For every colorful, pretty leaf that falls from your trees onto the ground, that means one thing: You've got to get them up. Raking leaves may not be your favorite gardening chore, but it's one that can't be overlooked. Piles of leaves left on a lawn can produce excess moisture and unwanted diseases within the turf. To make the job easier and safer, properly prepare yourself and allow ample time so you don't have to rush.
Choose the right rake. Use a standard leaf rake, straight edge or broom design for general raking. Use a garden rake, which has curved, sharp teeth, to smooth out freshly cultivated soil. Choose a detaching rake to remove old, matted grass that is evident in early spring. Use a garden-grabber leaf rake to perform all aspects of the activity -- raking, grabbing and bagging -- in one step. Choose a clog-free leaf rake with tines that are designed to prevent leaves from getting stuck.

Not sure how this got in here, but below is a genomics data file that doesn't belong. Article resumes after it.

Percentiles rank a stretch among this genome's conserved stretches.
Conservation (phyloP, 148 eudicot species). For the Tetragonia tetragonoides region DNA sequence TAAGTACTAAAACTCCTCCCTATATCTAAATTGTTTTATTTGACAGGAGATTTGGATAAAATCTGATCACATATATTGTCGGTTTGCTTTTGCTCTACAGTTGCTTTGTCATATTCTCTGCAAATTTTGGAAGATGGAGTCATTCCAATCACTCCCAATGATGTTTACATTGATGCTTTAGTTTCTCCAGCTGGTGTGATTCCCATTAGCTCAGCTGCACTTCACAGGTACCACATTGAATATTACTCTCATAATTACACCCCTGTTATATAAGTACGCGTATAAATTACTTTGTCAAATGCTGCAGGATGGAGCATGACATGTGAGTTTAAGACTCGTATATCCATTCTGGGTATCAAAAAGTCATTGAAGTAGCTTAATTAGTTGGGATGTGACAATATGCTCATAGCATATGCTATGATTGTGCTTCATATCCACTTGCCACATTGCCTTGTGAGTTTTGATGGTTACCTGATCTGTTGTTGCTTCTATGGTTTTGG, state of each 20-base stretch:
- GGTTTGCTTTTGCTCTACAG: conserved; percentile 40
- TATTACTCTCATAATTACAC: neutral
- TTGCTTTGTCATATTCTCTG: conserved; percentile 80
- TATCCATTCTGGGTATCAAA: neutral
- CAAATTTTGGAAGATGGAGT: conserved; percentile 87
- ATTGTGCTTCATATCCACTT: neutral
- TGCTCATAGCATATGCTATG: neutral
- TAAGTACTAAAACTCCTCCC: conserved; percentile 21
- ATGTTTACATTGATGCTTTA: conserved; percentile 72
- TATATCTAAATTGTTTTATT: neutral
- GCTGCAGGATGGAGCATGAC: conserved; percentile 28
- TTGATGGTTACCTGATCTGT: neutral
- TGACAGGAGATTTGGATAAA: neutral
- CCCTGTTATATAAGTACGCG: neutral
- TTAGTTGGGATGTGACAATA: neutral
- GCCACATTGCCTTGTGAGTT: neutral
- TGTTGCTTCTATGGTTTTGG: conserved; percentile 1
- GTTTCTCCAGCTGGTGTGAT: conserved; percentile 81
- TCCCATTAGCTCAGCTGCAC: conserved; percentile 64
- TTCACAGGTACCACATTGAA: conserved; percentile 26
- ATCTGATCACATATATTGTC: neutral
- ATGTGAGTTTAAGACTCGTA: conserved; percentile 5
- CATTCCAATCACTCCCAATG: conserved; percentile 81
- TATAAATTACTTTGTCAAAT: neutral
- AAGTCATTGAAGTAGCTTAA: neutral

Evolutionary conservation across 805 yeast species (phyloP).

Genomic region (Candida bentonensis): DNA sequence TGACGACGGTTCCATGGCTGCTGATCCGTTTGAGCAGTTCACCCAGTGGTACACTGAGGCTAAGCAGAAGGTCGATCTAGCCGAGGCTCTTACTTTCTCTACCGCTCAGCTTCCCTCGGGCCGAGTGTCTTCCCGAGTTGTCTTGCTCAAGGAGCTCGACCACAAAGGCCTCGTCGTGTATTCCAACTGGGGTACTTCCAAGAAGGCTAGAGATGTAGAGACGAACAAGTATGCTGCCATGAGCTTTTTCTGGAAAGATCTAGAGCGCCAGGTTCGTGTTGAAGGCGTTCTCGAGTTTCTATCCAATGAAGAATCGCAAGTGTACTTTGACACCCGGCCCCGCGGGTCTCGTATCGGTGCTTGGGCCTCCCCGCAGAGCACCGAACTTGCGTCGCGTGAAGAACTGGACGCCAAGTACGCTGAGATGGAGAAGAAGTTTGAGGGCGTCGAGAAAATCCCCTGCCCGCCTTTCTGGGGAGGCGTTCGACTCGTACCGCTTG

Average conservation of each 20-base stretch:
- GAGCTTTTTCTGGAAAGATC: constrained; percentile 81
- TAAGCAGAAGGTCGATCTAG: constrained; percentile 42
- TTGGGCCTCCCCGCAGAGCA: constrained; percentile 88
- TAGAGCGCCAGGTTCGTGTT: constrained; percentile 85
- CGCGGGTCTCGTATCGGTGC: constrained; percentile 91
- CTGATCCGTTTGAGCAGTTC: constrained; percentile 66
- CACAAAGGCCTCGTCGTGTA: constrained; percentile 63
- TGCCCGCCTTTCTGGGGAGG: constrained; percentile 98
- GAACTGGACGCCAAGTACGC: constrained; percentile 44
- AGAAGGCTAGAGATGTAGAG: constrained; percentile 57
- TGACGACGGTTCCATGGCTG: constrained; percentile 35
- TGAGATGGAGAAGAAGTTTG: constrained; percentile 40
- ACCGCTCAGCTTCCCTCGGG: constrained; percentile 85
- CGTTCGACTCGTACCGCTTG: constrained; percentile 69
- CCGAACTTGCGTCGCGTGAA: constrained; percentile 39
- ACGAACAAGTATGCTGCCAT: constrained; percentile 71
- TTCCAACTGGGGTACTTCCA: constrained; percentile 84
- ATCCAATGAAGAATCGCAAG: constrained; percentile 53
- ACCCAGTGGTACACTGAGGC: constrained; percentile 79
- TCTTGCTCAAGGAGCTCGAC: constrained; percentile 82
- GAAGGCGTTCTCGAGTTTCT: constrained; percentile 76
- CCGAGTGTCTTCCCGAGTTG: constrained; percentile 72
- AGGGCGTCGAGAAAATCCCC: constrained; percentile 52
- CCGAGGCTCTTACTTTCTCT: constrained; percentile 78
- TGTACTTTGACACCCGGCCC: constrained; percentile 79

Warm up your muscles. Almost all of your muscles -- your arms, legs, chest, back and shoulders -- get a workout when raking. Take a short, brisk walk around your yard, then prepare your arms for the task ahead by lifting and doing some circular movements. Bend to each side and to the front and back, to stretch out the back and chest muscles.
Use proper raking movements. Clasp the rake with one hand just at the end of the handle. Place your other hand three-quarters of the way down the handle. Form a wide base with your feet and move your whole body, sweeping the rake only as comfortably as the base of your feet will allow. Switch sides to reduce over-using one area of muscles or injury. Try raking while leading with one hand for 10 or 15 minutes, then lead with the other hand.
Take a break and cool down. Relax your muscles after about 20 minutes of raking. Drink some water and do some stretches before resuming any further activity.